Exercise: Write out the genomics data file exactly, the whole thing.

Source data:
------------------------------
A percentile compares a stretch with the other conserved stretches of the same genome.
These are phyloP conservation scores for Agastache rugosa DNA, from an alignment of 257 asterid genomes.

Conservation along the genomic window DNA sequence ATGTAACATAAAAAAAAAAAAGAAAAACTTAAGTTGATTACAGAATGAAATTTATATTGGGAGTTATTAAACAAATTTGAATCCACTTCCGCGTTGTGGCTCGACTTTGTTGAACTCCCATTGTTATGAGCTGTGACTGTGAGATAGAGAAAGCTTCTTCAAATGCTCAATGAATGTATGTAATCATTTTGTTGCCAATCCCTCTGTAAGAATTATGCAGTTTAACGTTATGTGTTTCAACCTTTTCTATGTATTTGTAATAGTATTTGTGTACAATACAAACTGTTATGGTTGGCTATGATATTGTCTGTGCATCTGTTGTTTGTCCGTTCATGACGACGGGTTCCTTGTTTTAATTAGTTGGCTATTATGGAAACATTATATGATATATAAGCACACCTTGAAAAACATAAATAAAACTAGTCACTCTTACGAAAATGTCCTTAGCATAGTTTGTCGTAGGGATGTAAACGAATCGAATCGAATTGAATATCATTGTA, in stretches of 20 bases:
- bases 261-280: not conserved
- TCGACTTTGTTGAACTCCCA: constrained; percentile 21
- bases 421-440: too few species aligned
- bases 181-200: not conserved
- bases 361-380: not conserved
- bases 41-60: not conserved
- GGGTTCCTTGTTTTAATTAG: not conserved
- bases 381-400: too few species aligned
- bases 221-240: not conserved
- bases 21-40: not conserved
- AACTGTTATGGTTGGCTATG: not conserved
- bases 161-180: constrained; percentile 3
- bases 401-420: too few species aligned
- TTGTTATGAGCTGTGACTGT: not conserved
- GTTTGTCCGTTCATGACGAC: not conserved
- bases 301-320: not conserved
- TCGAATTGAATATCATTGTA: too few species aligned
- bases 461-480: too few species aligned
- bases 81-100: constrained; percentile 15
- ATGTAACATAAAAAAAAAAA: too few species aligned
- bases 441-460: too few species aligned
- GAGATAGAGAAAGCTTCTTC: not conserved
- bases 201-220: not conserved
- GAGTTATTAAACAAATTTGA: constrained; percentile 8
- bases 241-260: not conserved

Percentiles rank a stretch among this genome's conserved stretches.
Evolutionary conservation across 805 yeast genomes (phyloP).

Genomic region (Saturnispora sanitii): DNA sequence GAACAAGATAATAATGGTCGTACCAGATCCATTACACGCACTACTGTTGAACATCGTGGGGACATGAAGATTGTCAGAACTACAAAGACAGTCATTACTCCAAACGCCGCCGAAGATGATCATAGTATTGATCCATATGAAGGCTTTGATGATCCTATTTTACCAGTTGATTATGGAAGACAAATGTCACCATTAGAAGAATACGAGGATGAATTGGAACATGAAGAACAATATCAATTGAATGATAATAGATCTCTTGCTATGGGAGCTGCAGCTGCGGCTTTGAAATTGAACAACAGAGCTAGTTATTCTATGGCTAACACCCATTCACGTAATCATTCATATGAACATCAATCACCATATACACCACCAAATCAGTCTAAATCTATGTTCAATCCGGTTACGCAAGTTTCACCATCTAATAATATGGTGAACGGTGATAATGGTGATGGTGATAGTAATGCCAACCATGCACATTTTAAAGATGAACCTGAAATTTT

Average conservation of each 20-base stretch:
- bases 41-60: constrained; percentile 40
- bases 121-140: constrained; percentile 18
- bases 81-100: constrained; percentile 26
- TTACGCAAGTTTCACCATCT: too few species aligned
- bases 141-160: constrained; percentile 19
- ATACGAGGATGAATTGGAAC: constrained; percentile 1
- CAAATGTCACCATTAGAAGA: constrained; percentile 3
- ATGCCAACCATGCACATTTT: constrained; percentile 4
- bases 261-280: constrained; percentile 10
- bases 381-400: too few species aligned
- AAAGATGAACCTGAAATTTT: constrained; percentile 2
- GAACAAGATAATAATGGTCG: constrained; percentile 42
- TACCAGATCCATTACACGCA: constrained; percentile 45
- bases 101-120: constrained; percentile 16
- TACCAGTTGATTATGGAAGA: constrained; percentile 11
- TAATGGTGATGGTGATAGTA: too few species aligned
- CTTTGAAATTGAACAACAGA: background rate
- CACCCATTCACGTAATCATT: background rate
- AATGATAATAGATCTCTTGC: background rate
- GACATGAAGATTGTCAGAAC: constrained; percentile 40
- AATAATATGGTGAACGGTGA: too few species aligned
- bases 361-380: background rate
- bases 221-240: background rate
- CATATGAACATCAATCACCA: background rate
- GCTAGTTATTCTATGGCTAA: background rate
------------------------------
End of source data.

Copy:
A percentile compares a stretch with the other conserved stretches of the same genome.
These are phyloP conservation scores for Agastache rugosa DNA, from an alignment of 257 asterid genomes.

Conservation along the genomic window DNA sequence ATGTAACATAAAAAAAAAAAAGAAAAACTTAAGTTGATTACAGAATGAAATTTATATTGGGAGTTATTAAACAAATTTGAATCCACTTCCGCGTTGTGGCTCGACTTTGTTGAACTCCCATTGTTATGAGCTGTGACTGTGAGATAGAGAAAGCTTCTTCAAATGCTCAATGAATGTATGTAATCATTTTGTTGCCAATCCCTCTGTAAGAATTATGCAGTTTAACGTTATGTGTTTCAACCTTTTCTATGTATTTGTAATAGTATTTGTGTACAATACAAACTGTTATGGTTGGCTATGATATTGTCTGTGCATCTGTTGTTTGTCCGTTCATGACGACGGGTTCCTTGTTTTAATTAGTTGGCTATTATGGAAACATTATATGATATATAAGCACACCTTGAAAAACATAAATAAAACTAGTCACTCTTACGAAAATGTCCTTAGCATAGTTTGTCGTAGGGATGTAAACGAATCGAATCGAATTGAATATCATTGTA, in stretches of 20 bases:
- bases 261-280: not conserved
- TCGACTTTGTTGAACTCCCA: constrained; percentile 21
- bases 421-440: too few species aligned
- bases 181-200: not conserved
- bases 361-380: not conserved
- bases 41-60: not conserved
- GGGTTCCTTGTTTTAATTAG: not conserved
- bases 381-400: too few species aligned
- bases 221-240: not conserved
- bases 21-40: not conserved
- AACTGTTATGGTTGGCTATG: not conserved
- bases 161-180: constrained; percentile 3
- bases 401-420: too few species aligned
- TTGTTATGAGCTGTGACTGT: not conserved
- GTTTGTCCGTTCATGACGAC: not conserved
- bases 301-320: not conserved
- TCGAATTGAATATCATTGTA: too few species aligned
- bases 461-480: too few species aligned
- bases 81-100: constrained; percentile 15
- ATGTAACATAAAAAAAAAAA: too few species aligned
- bases 441-460: too few species aligned
- GAGATAGAGAAAGCTTCTTC: not conserved
- bases 201-220: not conserved
- GAGTTATTAAACAAATTTGA: constrained; percentile 8
- bases 241-260: not conserved

Percentiles rank a stretch among this genome's conserved stretches.
Evolutionary conservation across 805 yeast genomes (phyloP).

Genomic region (Saturnispora sanitii): DNA sequence GAACAAGATAATAATGGTCGTACCAGATCCATTACACGCACTACTGTTGAACATCGTGGGGACATGAAGATTGTCAGAACTACAAAGACAGTCATTACTCCAAACGCCGCCGAAGATGATCATAGTATTGATCCATATGAAGGCTTTGATGATCCTATTTTACCAGTTGATTATGGAAGACAAATGTCACCATTAGAAGAATACGAGGATGAATTGGAACATGAAGAACAATATCAATTGAATGATAATAGATCTCTTGCTATGGGAGCTGCAGCTGCGGCTTTGAAATTGAACAACAGAGCTAGTTATTCTATGGCTAACACCCATTCACGTAATCATTCATATGAACATCAATCACCATATACACCACCAAATCAGTCTAAATCTATGTTCAATCCGGTTACGCAAGTTTCACCATCTAATAATATGGTGAACGGTGATAATGGTGATGGTGATAGTAATGCCAACCATGCACATTTTAAAGATGAACCTGAAATTTT

Average conservation of each 20-base stretch:
- bases 41-60: constrained; percentile 40
- bases 121-140: constrained; percentile 18
- bases 81-100: constrained; percentile 26
- TTACGCAAGTTTCACCATCT: too few species aligned
- bases 141-160: constrained; percentile 19
- ATACGAGGATGAATTGGAAC: constrained; percentile 1
- CAAATGTCACCATTAGAAGA: constrained; percentile 3
- ATGCCAACCATGCACATTTT: constrained; percentile 4
- bases 261-280: constrained; percentile 10
- bases 381-400: too few species aligned
- AAAGATGAACCTGAAATTTT: constrained; percentile 2
- GAACAAGATAATAATGGTCG: constrained; percentile 42
- TACCAGATCCATTACACGCA: constrained; percentile 45
- bases 101-120: constrained; percentile 16
- TACCAGTTGATTATGGAAGA: constrained; percentile 11
- TAATGGTGATGGTGATAGTA: too few species aligned
- CTTTGAAATTGAACAACAGA: background rate
- CACCCATTCACGTAATCATT: background rate
- AATGATAATAGATCTCTTGC: background rate
- GACATGAAGATTGTCAGAAC: constrained; percentile 40
- AATAATATGGTGAACGGTGA: too few species aligned
- bases 361-380: background rate
- bases 221-240: background rate
- CATATGAACATCAATCACCA: background rate
- GCTAGTTATTCTATGGCTAA: background rate